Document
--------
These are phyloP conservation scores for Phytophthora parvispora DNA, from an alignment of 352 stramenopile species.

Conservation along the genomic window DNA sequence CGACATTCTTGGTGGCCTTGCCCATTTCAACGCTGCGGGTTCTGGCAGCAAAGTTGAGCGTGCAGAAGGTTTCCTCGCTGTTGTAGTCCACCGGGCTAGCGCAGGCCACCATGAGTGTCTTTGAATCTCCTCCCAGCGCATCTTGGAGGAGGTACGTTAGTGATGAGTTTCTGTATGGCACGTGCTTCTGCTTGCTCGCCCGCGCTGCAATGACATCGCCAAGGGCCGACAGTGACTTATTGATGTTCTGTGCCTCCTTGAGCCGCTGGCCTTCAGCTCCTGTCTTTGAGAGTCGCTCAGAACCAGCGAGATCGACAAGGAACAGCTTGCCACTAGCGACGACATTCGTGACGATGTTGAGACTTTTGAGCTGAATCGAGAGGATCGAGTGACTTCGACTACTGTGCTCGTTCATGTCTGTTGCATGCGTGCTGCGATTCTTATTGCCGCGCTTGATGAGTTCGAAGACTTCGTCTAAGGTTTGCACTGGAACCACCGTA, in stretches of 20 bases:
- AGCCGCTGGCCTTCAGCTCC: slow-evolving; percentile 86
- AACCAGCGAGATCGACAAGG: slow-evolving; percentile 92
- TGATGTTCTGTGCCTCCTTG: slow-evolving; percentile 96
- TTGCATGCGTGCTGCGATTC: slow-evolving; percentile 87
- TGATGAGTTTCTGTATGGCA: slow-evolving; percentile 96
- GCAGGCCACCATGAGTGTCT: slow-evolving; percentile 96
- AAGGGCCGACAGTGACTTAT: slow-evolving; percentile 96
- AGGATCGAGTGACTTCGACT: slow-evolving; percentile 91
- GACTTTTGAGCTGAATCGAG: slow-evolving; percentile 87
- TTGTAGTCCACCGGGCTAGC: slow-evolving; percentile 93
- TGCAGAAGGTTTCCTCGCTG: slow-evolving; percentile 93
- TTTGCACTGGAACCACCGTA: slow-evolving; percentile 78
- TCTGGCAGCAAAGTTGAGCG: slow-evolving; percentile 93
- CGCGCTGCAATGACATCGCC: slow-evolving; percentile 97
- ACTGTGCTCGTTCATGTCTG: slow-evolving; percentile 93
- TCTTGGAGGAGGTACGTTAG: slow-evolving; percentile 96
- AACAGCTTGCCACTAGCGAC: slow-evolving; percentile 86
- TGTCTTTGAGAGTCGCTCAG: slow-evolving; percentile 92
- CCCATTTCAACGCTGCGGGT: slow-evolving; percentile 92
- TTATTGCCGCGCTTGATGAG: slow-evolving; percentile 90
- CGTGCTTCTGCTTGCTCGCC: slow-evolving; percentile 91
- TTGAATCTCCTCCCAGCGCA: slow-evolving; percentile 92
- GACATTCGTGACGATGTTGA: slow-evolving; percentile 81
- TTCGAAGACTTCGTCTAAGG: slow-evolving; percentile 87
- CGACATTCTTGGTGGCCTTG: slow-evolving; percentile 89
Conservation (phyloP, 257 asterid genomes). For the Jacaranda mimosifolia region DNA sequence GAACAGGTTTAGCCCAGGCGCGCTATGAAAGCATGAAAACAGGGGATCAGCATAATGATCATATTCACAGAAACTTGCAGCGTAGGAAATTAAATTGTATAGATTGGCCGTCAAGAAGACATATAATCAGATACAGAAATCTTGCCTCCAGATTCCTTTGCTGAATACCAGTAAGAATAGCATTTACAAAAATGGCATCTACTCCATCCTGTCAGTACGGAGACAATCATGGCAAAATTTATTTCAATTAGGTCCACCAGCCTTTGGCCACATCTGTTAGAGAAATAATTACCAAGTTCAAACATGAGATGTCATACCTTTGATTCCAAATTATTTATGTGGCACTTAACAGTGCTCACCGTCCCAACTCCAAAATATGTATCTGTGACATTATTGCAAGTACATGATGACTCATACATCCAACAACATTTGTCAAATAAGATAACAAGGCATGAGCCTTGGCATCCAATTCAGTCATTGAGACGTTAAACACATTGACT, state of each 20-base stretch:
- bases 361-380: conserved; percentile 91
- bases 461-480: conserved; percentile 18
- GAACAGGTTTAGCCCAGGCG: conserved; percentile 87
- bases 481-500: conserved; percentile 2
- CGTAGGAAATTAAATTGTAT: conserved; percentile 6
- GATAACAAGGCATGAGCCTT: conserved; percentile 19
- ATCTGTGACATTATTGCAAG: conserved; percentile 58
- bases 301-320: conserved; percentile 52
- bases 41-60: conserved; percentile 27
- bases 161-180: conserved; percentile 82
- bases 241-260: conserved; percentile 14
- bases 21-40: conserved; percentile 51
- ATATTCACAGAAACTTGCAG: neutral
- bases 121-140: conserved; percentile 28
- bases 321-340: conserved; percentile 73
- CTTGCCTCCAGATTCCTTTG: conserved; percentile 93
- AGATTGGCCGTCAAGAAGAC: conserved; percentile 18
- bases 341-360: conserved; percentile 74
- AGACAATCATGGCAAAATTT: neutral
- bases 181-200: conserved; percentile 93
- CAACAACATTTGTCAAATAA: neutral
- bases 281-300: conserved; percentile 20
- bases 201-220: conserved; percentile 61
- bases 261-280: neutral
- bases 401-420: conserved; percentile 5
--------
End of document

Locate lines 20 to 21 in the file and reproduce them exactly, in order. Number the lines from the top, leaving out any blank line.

- TGTCTTTGAGAGTCGCTCAG: slow-evolving; percentile 92
- CCCATTTCAACGCTGCGGGT: slow-evolving; percentile 92